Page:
Child Passenger Safety: AAP Updates Best Practice Recommendations
Am Fam Physician. 2019 Apr 15;99(8):525-526.
Author disclosure: No relevant financial affiliations.
Key Points for Practice
• Infants and toddlers should ride in a rear-facing car safety seat until they reach the highest weight or height allowed by the car seat manufacturer.
• Children who have outgrown the rear-facing weight or height limit for their car seat should use a forward-facing seat with a harness as long as possible.
• When the children have outgrown the forward-facing seat limits for the car seat, they should use a booster seat until the lap and shoulder parts of the seat belt fit correctly.
• All children younger than 13 years should be restrained in the rear seats of vehicles for optimal protection.
From the AFP Editors
Child safety seats reduce the risk of injury and death when compared with seat belts. There has been an increase in scientific evidence supporting the use of child safety and booster seats. The American Academy of Pediatrics (AAP) has updated best practice recommendations on child passenger safety based on this evidence. There are five evidence-based recommendations to improve safety in passenger vehicles for children from birth through adolescence.
Best Practice Recommendations
INFANT-ONLY OR CONVERTIBLE CAR SEAT USED REAR FACING
Infants and toddlers should ride in a rear-facing car safety seat until they reach the highest weight or height allowed by the car seat manufacturer. They have relatively large heads and several structural neck and spine features that place them at higher risk of head and spine injuries in motor vehicle crashes. Once the highest weight has been reached using the rear-facing seat, they should continue riding rear facing in a convertible seat. Most convertible seats can be used rear-facing up to 40 lb (18 kg) and up to two years of age or longer.
CONVERTIBLE OR COMBINATION CAR SEAT USED FORWARD FACING
Children who have outgrown the rear-facing weight or height limit for their car seat should use a forward-facing seat with a harness as long as possible. Most seats are appropriate up to 65 lb (29 kg) with some having limits up to 90 lb (41 kg). Combination car seats can be used forward-facing with a harness and then as a booster seat without a harness when the highest weight and height allowed by the seat manufacturer have been reached. Some vehicle models have an integrated forward-facing seat with a harness system. A crash-tested vest can be used for children who have special needs or in certain circumstances where a car seat cannot be installed. Children with certain temporary or permanent physical and behavioral conditions may require specialized restraint systems.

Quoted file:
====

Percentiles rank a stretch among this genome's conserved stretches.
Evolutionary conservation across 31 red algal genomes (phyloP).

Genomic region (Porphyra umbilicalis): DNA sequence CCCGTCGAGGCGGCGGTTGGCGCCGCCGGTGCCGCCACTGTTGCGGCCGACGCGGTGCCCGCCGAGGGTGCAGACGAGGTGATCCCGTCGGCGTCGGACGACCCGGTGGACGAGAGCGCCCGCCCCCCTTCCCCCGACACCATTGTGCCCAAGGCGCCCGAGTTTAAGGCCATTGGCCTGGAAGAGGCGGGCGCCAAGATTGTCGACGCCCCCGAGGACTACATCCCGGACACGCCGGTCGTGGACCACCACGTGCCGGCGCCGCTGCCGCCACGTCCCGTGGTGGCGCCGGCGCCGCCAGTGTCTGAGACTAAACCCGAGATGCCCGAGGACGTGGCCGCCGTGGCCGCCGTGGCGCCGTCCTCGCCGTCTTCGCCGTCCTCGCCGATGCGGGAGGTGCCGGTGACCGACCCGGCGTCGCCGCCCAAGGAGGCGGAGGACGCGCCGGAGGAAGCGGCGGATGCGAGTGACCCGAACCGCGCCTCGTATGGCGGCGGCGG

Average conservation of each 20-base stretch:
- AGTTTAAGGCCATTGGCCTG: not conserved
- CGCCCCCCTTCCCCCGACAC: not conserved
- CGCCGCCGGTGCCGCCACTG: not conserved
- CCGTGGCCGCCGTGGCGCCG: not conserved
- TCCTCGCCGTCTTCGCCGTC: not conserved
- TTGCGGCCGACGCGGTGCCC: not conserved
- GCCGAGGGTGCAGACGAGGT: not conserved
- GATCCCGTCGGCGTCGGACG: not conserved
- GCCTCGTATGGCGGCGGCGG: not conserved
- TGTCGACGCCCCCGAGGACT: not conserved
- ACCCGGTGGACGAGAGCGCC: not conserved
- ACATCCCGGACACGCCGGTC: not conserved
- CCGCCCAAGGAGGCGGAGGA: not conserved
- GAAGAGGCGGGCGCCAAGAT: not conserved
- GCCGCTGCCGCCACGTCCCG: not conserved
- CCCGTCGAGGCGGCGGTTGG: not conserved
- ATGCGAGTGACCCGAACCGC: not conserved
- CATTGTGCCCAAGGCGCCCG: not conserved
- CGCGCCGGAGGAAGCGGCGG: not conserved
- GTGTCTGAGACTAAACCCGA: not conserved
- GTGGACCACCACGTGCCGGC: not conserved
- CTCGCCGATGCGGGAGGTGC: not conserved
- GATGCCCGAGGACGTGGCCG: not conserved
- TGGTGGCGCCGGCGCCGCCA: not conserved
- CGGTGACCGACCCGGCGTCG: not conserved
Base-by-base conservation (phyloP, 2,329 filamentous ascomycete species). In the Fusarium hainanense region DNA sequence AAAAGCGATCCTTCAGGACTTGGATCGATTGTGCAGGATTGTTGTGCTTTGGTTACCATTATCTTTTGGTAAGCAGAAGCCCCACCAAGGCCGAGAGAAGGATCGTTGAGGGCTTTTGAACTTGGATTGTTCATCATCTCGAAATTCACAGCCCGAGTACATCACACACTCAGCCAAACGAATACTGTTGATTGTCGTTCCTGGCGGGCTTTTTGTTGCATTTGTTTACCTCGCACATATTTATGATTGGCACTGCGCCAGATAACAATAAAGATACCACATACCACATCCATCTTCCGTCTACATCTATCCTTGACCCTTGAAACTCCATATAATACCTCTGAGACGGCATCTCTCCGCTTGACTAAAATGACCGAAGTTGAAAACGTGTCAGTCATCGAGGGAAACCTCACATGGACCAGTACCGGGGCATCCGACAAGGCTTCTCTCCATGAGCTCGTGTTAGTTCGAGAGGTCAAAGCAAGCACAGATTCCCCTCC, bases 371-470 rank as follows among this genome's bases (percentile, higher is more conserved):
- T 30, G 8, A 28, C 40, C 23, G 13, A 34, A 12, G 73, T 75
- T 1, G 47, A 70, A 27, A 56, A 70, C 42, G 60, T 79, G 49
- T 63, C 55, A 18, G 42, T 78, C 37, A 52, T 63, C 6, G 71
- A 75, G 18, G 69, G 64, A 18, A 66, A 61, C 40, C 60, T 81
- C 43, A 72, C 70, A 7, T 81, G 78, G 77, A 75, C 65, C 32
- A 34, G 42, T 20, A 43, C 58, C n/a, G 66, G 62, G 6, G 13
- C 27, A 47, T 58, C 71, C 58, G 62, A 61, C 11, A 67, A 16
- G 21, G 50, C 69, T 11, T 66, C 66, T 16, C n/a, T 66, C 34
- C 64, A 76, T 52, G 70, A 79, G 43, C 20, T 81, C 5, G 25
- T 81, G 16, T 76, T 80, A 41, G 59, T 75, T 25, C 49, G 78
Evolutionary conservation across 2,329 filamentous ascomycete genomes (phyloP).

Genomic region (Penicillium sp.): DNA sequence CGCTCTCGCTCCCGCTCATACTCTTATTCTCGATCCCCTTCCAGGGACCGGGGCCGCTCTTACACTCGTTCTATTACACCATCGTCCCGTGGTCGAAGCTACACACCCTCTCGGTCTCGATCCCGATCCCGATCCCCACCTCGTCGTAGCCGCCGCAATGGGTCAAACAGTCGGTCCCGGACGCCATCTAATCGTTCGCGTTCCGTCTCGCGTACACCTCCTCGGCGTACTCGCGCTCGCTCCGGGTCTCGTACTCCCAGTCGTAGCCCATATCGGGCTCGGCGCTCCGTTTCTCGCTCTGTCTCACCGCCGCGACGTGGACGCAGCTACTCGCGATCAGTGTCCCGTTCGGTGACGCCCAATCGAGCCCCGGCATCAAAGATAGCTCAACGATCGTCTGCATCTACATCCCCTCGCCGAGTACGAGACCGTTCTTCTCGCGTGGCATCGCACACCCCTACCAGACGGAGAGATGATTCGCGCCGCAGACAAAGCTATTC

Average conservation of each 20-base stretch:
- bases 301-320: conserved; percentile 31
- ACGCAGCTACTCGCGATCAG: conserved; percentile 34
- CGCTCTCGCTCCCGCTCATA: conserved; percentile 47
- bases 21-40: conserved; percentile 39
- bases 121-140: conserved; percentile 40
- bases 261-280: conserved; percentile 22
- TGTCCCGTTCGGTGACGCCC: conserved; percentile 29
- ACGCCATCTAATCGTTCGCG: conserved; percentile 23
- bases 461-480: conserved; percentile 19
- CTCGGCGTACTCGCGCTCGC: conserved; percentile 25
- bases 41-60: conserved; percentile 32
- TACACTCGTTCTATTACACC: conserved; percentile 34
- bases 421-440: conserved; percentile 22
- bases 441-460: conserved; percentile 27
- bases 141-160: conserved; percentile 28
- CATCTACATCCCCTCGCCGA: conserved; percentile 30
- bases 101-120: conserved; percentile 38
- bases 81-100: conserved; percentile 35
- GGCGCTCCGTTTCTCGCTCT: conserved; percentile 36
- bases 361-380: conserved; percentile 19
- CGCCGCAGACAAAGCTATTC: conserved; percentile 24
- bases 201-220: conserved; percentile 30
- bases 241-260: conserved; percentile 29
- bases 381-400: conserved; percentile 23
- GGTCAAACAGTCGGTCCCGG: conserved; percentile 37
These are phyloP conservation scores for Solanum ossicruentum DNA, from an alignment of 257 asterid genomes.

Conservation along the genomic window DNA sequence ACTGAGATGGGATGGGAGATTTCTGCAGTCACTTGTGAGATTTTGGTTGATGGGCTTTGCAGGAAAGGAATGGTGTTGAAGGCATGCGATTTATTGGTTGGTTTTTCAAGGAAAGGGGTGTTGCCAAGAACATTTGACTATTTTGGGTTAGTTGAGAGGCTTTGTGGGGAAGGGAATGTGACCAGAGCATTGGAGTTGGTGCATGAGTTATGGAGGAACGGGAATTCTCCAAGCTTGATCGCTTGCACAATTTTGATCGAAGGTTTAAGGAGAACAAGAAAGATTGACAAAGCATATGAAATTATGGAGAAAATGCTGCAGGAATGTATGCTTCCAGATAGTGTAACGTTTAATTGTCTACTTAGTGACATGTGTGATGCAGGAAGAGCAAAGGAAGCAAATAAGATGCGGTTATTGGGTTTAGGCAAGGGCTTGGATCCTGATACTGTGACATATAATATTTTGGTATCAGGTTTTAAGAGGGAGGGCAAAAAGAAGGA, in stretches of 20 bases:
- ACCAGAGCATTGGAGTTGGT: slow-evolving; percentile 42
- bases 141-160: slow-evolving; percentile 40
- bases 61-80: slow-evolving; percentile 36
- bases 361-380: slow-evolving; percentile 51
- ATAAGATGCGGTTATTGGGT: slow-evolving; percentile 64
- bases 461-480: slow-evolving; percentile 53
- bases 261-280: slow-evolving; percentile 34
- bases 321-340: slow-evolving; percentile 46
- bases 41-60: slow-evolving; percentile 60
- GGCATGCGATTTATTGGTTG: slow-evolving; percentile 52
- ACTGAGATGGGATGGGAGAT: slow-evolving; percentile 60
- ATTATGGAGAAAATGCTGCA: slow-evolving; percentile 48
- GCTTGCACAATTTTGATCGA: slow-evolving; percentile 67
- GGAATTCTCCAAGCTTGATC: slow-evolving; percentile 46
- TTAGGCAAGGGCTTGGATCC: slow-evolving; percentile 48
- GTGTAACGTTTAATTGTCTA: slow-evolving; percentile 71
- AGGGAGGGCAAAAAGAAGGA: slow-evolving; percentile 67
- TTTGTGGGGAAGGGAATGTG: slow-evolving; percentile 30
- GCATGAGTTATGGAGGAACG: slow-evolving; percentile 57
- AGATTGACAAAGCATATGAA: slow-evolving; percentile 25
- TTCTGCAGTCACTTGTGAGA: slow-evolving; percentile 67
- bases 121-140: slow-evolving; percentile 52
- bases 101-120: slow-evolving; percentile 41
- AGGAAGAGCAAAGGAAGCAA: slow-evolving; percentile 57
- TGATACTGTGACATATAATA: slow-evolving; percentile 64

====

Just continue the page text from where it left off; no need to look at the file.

BELT-POSITIONING BOOSTER SEAT
Booster seats function by positioning the child so that the lap and shoulder parts of the seat belt fit correctly. When the children have outgrown the forward-facing seat limits for the car seat, they should use a booster seat typically until they have reached 4 ft 9 in (145 cm) in height and are between eight and 12 years of age. There are three questions to determine whether a child is ready to use the vehicle seat belt without a booster seat:
Is the child tall enough to sit against the vehicle seat back with knees bent at the edge of the vehicle seat without slouching and stay in this position comfortably throughout the trip?
Does the shoulder belt lie across the middle of the chest and shoulder, not against the neck or face?
Is the lap belt low across the hips and pelvis? If the answer is no to any of these questions, the child should continue to use a booster seat.
LAP AND SHOULDER VEHICLE SEAT BELT
Lap and shoulder seat belts should always be used once children are able to use the vehicle seat belt alone. Vehicle seat belts should not be used if the lap and shoulder seat belts do not fit properly. The lap portion of the belt should fit low across the hips and pelvis, and the shoulder portion should fit across the middle of the shoulder and chest. The child is likely too small to use the vehicle seat belt if it does not fit in this manner. Children who are small for their age may need to observe rules for younger children.
All children younger than 13 years should be restrained in the rear seats of vehicles for optimal protection.
Guideline source: American Academy of Pediatrics
Evidence rating system used? No
Systematic literature search described? No
Guideline developed by participants without relevant financial ties to industry? Yes
Recommendations based on patient-oriented outcomes? Yes
Published source: Pediatrics. November 2018;142(5):e20182460
Coverage of guidelines from other organizations does not imply endorsement by AFP or the AAFP.
This series is coordinated by Sumi Sexton, MD, Editor-in-Chief.
A collection of Practice Guidelines published in AFP is available at https://www.aafp.org/afp/practguide.
Copyright © 2019 by the American Academy of Family Physicians.
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